Prospective Memory Predictions in Aging

Increased Overconfidence in Older Adults

Stéphanie Cauvin (Corresponding Author), Christopher J. A. Moulin, Céline Souchay, Matthias Kliegel, Katharina M. Schnitzspahn

Research output: Contribution to journalArticle

Abstract

This study investigated whether young and older adults can predict their future performance on an event-based prospective memory (PM) task. Metacognitive awareness was assessed by asking participants to give judgments-of-learning (JOLs) on an item-level for the prospective (remembering that something has to be done) and retrospective (remembering what to do) PM component. In addition, to explore possible age differences in the ability to adapt predictions to the difficulty of the task, encoding time and the relatedness between the prospective and the retrospective PM component were varied. Results revealed that both age groups were sensitive to our task manipulations and adapted their predictions appropriately. Moreover, item-level JOLs indicated that for the retrospective component, young and older adults were equally accurate and slightly overconfident. For the prospective component, predictions were fairly accurate in young adults, while older adults were overconfident. Thus, results suggest that general overconfidence is increased in older adults and concerns both components of PM. Findings regarding the conceptual differences between the prospective and retrospective components of a PM task, as well as the link between aging and metamemory in PM are discussed.
Original languageEnglish
Pages (from-to)436-459
Number of pages24
JournalExperimental Aging Research
Volume45
Issue number5
Early online date13 Sep 2019
DOIs
Publication statusPublished - 2019

Fingerprint

Episodic Memory
Young Adult
Learning
Aptitude
Prospective Memory
Prediction
Age Groups

Keywords

  • prospective memory
  • metacognition
  • udgment-of-learning
  • aging
  • AGE-DIFFERENCES
  • METAANALYSIS
  • METACOGNITION
  • PERFORMANCE
  • AWARENESS
  • YOUNGER
  • ACCURACY
  • METAMEMORY
  • JUDGMENTS
  • WORKING-MEMORY

ASJC Scopus subject areas

  • Geriatrics and Gerontology
  • Psychology(all)
  • Ageing
  • Arts and Humanities (miscellaneous)

Cite this

Prospective Memory Predictions in Aging : Increased Overconfidence in Older Adults. / Cauvin, Stéphanie (Corresponding Author); Moulin, Christopher J. A.; Souchay, Céline ; Kliegel, Matthias; Schnitzspahn, Katharina M.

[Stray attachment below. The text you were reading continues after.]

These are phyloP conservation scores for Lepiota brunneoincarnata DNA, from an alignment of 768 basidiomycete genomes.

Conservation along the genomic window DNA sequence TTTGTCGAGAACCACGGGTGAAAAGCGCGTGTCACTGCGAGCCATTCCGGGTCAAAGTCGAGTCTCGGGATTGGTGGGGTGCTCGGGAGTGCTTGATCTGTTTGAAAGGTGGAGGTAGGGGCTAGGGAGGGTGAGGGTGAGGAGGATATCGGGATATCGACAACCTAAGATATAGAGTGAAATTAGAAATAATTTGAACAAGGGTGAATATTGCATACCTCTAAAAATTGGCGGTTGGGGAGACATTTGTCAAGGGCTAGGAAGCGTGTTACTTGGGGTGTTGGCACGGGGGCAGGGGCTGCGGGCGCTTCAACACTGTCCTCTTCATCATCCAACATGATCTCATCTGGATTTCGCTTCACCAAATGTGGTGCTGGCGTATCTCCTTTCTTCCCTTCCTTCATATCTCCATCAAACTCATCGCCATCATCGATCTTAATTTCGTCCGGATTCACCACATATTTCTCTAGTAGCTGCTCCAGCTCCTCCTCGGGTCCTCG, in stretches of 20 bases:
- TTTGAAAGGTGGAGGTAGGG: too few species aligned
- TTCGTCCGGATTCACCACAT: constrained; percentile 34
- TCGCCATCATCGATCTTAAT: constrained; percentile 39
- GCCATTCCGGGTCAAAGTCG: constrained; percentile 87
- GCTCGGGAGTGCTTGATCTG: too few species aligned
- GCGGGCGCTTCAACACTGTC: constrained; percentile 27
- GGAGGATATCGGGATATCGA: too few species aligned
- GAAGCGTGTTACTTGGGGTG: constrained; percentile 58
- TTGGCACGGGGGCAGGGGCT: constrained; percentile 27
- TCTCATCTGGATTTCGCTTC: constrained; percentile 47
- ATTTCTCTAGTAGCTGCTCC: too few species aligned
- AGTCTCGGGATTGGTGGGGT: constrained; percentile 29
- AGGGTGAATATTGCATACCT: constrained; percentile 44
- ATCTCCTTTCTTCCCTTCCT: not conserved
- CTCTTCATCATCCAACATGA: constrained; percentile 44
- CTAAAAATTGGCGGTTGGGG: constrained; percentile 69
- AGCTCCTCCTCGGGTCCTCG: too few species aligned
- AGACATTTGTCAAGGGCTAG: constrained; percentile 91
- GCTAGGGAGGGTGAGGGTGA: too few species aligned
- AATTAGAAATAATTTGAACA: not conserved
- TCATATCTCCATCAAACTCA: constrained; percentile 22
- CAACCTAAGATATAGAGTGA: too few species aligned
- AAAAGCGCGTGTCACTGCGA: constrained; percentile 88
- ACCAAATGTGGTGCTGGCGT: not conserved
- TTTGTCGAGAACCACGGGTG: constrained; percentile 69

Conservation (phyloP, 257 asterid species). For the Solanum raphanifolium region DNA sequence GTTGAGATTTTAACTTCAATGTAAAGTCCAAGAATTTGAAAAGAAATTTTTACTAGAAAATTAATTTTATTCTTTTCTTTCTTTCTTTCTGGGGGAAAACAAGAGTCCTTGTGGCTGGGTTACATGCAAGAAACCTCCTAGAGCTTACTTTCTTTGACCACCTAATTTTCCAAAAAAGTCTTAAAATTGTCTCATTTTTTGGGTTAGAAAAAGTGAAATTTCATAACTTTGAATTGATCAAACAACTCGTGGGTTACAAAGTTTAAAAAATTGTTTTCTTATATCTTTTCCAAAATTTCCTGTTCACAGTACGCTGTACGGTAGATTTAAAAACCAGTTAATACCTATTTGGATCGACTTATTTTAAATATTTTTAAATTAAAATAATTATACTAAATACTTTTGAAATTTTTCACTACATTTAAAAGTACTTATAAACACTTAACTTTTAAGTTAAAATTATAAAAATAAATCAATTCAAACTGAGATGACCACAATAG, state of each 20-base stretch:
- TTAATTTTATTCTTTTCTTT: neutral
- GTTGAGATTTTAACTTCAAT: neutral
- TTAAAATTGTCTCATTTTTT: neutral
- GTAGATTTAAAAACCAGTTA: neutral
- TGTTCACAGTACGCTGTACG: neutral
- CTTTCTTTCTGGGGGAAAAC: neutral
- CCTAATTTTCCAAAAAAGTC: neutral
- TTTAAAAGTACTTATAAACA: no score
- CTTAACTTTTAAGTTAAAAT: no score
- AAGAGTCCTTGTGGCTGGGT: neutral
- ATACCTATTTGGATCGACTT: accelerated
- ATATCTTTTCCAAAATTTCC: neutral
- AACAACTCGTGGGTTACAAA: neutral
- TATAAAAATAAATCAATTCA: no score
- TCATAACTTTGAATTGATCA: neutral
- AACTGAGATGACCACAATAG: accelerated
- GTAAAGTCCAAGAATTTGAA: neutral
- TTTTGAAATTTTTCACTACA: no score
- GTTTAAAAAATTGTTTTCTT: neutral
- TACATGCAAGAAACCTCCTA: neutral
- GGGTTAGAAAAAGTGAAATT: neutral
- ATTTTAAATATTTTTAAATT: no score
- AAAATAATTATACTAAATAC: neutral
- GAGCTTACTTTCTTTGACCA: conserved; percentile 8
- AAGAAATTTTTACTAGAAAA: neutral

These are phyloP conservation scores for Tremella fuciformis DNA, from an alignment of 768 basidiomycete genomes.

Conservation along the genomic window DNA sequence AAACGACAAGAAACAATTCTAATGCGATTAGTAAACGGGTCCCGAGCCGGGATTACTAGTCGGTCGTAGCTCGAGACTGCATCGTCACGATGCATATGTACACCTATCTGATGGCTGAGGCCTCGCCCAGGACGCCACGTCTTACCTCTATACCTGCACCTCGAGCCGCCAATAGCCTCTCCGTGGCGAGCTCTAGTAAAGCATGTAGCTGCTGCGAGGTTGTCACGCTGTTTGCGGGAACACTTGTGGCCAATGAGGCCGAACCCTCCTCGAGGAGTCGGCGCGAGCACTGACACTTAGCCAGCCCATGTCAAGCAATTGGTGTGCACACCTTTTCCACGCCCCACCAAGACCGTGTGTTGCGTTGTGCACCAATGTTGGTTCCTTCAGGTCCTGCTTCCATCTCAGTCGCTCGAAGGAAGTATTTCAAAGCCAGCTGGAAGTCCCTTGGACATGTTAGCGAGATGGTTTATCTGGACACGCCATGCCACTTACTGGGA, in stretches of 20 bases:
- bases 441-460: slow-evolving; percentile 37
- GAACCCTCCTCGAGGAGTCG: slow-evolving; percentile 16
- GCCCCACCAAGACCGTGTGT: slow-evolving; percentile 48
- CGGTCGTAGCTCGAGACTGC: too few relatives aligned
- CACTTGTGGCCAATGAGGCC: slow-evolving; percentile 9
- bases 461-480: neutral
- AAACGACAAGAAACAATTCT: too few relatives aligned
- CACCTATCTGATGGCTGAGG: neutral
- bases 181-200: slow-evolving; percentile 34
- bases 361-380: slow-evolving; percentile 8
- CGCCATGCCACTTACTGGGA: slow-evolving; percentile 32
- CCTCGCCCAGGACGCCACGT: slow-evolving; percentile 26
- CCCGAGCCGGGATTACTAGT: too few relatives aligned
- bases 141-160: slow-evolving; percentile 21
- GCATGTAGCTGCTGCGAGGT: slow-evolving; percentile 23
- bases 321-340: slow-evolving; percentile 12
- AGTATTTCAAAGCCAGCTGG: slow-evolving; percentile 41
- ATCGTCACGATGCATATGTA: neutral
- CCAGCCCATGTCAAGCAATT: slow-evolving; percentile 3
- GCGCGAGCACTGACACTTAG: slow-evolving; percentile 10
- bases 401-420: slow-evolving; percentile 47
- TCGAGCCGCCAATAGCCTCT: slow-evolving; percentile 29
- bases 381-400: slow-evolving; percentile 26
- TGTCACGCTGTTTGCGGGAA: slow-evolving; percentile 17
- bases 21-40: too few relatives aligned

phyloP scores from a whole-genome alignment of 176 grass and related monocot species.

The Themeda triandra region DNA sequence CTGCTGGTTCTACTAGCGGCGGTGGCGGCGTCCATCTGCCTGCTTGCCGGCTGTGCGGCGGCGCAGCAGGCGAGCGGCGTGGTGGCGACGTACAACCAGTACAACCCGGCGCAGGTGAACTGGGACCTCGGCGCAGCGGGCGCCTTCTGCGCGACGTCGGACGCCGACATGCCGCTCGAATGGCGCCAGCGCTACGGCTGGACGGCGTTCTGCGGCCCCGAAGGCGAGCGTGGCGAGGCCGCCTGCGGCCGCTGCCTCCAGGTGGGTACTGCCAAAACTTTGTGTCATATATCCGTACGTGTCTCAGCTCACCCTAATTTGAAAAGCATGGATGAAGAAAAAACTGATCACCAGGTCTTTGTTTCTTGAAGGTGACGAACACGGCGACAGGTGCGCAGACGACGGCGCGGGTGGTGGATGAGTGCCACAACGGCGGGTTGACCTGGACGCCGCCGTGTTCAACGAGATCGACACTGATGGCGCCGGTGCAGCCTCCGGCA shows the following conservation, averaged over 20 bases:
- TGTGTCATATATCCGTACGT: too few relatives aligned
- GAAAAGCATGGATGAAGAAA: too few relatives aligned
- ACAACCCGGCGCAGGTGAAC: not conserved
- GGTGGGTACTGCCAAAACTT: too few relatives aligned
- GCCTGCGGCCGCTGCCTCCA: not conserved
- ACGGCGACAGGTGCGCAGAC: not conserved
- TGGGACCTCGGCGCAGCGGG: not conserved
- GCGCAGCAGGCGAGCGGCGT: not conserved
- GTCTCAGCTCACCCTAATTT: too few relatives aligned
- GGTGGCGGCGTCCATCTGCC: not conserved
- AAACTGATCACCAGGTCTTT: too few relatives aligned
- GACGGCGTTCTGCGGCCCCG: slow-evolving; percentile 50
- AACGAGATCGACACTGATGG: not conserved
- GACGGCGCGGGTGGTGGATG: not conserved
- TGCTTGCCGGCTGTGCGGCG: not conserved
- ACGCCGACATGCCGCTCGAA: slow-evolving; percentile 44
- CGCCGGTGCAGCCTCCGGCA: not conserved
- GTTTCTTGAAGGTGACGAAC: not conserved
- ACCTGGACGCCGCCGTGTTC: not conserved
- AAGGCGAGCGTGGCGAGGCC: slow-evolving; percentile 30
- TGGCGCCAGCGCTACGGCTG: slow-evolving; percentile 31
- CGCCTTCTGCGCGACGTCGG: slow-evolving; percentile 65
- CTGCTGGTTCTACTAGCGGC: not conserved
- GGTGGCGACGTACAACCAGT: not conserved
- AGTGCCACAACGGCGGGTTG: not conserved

In: Experimental Aging Research, Vol. 45, No. 5, 2019, p. 436-459.

Research output: Contribution to journalArticle

Cauvin, Stéphanie ; Moulin, Christopher J. A. ; Souchay, Céline ; Kliegel, Matthias ; Schnitzspahn, Katharina M. / Prospective Memory Predictions in Aging : Increased Overconfidence in Older Adults. In: Experimental Aging Research. 2019 ; Vol. 45, No. 5. pp. 436-459.
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abstract = "This study investigated whether young and older adults can predict their future performance on an event-based prospective memory (PM) task. Metacognitive awareness was assessed by asking participants to give judgments-of-learning (JOLs) on an item-level for the prospective (remembering that something has to be done) and retrospective (remembering what to do) PM component. In addition, to explore possible age differences in the ability to adapt predictions to the difficulty of the task, encoding time and the relatedness between the prospective and the retrospective PM component were varied. Results revealed that both age groups were sensitive to our task manipulations and adapted their predictions appropriately. Moreover, item-level JOLs indicated that for the retrospective component, young and older adults were equally accurate and slightly overconfident. For the prospective component, predictions were fairly accurate in young adults, while older adults were overconfident. Thus, results suggest that general overconfidence is increased in older adults and concerns both components of PM. Findings regarding the conceptual differences between the prospective and retrospective components of a PM task, as well as the link between aging and metamemory in PM are discussed.",
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